Sister Antona Ebo, F.S.M: Champion of Civil Rights
CINCINNATI—In March of 1965, in Selma, Alabama, civil-rights workers conducted a protest that
would capture the world’s attention. They had been actively struggling across the South for 10
years to gain the right to vote for African-American citizens. After their protest fell under violent
attack on “Bloody Sunday,” the call went out for religious leaders everywhere to come
to Selma. On March 10, a Franciscan sister, Antona Ebo, an African American, in full habit, would appear
on TV screens and later on the front pages of newspapers worldwide. Sister Antona is one of more than
10 Catholic sisters featured in an hour-long show that has been airing nationally on PBS stations during
the past few weeks.
The story of this remarkable woman—her life growing up, her deep faith and her relevance in the Civil Rights movement—is
featured in the March issue of St. Anthony Messenger. Entitled “Antona Ebo, F.S.M.:
Brave Sister of Selma,” by Assistant Editor John Feister. The article will be posted, after February
20, at: AmericanCatholic.org.
Now 83 years old, Sister Antona credits her conversion to Catholicism as a young girl to a dare from a friend and the presence of the
Blessed Sacrament. When she was nine, one of her friends, who accompanied her to the bakery to get
bread, convinced her to go inside St. Mary’s Church in Bloomington, Illinois, with him. “As
I reflect on that story, I think we were on the way to pick up day-old bread for our body. And this
child taught me about the bread of life that was on that altar,” Sister Antona says.
Her love of the Eucharist and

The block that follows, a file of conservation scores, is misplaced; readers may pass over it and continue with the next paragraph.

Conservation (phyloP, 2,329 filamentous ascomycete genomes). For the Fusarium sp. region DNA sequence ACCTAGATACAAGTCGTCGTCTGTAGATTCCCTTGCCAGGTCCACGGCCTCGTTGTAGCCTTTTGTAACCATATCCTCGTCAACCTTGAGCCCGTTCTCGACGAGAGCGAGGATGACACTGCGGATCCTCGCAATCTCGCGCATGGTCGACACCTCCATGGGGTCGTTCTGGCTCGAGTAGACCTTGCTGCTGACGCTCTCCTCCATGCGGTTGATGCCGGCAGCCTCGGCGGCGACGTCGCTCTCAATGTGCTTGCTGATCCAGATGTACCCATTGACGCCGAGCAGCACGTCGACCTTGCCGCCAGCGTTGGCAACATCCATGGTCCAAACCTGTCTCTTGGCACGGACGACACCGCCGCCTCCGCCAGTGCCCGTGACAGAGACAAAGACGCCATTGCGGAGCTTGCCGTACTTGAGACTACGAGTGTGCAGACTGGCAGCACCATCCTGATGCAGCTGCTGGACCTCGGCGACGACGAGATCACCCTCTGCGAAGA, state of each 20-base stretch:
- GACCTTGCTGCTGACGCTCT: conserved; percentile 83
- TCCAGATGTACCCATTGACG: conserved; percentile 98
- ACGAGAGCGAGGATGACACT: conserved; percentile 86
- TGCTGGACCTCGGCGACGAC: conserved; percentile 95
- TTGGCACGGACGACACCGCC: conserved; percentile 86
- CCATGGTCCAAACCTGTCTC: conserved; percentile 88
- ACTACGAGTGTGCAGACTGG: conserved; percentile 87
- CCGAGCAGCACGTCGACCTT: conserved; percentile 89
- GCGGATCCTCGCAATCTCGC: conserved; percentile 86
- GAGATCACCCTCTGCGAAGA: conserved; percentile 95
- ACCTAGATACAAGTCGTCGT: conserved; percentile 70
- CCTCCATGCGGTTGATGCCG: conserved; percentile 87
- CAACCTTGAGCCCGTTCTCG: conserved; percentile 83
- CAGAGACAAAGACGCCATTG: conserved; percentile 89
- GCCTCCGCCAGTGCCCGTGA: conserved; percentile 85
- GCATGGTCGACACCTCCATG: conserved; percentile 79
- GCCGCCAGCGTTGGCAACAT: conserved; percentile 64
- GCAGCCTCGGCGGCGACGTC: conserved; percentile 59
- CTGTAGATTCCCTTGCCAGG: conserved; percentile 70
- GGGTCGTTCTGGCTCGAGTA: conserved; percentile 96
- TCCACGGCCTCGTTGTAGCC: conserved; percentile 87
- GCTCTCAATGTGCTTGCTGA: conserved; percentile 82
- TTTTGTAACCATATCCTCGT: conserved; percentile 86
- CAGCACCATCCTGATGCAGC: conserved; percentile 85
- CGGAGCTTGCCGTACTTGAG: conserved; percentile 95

her desire to work as a nurse led her away from Bloomington to a segregated St. Louis religious community.
The Franciscan Sisters of Mary were one of the few congregations that would accept blacks then. She
spent the next 20 years as a nurse and hospital administrator.
Then the local black community of Selma, Alabama, invited the Southern Christian Leadership Conference,
led by Dr. Martin Luther King, Jr., to their city to protest treatment of African Americans. Their
first attempt, on March 7, was met with brutality in front of television cameras for the world to witness.
In the days that followed, Sister Antona and the religious leaders played an important role, expressing
the nation’s moral outrage. That public support eventually persuaded President Lyndon B. Johnson
to intervene and ensure the marchers’ safety. Their brave actions led to the monumental National
Voting Rights Act of 1965.
Sister Antona went on, in 1968, to be a founder of the National Black Sisters’ Conference,
and later served as its president. In 1976 she became the first Black woman religious to run a hospital
(St. Clare Hospital in Baraboo, Wisconsin). Eventually, Sister Antona moved back to St. Louis to serve
as a provincial leader of her community.
And now her story is part of a documentary from Los Angeles filmmaker Jayasri Hart. “It captured
my imagination,” Hart says. “Here you have the intersection of feminist issues, civil-rights
issues, race issues and religious issues.” There are six sisters who came from St. Louis to Selma,
plus several others who already worked there or joined the marches later. But Jayasri sees Sister Antona
as the “star” of her film. “Suddenly it became important that she was black. I think
that mobilized the whole story.”
granted to reprint this release.